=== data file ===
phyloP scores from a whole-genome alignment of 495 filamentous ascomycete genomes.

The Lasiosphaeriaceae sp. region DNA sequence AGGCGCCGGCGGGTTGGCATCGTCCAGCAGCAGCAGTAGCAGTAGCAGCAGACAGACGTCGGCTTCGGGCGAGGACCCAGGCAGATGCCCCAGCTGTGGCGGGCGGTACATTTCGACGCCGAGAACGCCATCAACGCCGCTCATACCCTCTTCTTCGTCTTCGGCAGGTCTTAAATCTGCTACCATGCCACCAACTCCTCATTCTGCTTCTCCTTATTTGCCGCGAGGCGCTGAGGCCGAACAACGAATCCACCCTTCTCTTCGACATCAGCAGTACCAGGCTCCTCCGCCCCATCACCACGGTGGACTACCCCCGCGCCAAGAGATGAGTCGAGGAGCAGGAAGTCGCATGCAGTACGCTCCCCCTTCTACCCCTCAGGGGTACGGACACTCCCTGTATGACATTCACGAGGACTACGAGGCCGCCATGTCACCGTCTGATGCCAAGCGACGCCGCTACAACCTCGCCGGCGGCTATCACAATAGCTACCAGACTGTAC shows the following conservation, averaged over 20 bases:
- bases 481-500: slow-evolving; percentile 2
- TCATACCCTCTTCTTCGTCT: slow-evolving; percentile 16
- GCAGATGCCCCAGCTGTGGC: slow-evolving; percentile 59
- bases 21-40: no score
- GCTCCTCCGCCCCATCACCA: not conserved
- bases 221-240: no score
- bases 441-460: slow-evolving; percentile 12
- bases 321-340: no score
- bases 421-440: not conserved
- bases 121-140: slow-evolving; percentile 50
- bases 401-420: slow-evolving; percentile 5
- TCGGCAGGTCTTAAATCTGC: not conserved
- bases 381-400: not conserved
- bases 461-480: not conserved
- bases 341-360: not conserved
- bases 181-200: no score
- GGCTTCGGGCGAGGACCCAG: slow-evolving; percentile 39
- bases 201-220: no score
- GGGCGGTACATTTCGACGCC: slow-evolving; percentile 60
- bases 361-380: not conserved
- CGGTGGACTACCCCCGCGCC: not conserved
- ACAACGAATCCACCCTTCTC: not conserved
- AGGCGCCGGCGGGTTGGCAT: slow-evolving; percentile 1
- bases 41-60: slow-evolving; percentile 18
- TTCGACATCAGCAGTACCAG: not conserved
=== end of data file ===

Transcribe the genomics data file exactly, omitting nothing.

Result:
phyloP scores from a whole-genome alignment of 495 filamentous ascomycete genomes.

The Lasiosphaeriaceae sp. region DNA sequence AGGCGCCGGCGGGTTGGCATCGTCCAGCAGCAGCAGTAGCAGTAGCAGCAGACAGACGTCGGCTTCGGGCGAGGACCCAGGCAGATGCCCCAGCTGTGGCGGGCGGTACATTTCGACGCCGAGAACGCCATCAACGCCGCTCATACCCTCTTCTTCGTCTTCGGCAGGTCTTAAATCTGCTACCATGCCACCAACTCCTCATTCTGCTTCTCCTTATTTGCCGCGAGGCGCTGAGGCCGAACAACGAATCCACCCTTCTCTTCGACATCAGCAGTACCAGGCTCCTCCGCCCCATCACCACGGTGGACTACCCCCGCGCCAAGAGATGAGTCGAGGAGCAGGAAGTCGCATGCAGTACGCTCCCCCTTCTACCCCTCAGGGGTACGGACACTCCCTGTATGACATTCACGAGGACTACGAGGCCGCCATGTCACCGTCTGATGCCAAGCGACGCCGCTACAACCTCGCCGGCGGCTATCACAATAGCTACCAGACTGTAC shows the following conservation, averaged over 20 bases:
- bases 481-500: slow-evolving; percentile 2
- TCATACCCTCTTCTTCGTCT: slow-evolving; percentile 16
- GCAGATGCCCCAGCTGTGGC: slow-evolving; percentile 59
- bases 21-40: no score
- GCTCCTCCGCCCCATCACCA: not conserved
- bases 221-240: no score
- bases 441-460: slow-evolving; percentile 12
- bases 321-340: no score
- bases 421-440: not conserved
- bases 121-140: slow-evolving; percentile 50
- bases 401-420: slow-evolving; percentile 5
- TCGGCAGGTCTTAAATCTGC: not conserved
- bases 381-400: not conserved
- bases 461-480: not conserved
- bases 341-360: not conserved
- bases 181-200: no score
- GGCTTCGGGCGAGGACCCAG: slow-evolving; percentile 39
- bases 201-220: no score
- GGGCGGTACATTTCGACGCC: slow-evolving; percentile 60
- bases 361-380: not conserved
- CGGTGGACTACCCCCGCGCC: not conserved
- ACAACGAATCCACCCTTCTC: not conserved
- AGGCGCCGGCGGGTTGGCAT: slow-evolving; percentile 1
- bases 41-60: slow-evolving; percentile 18
- TTCGACATCAGCAGTACCAG: not conserved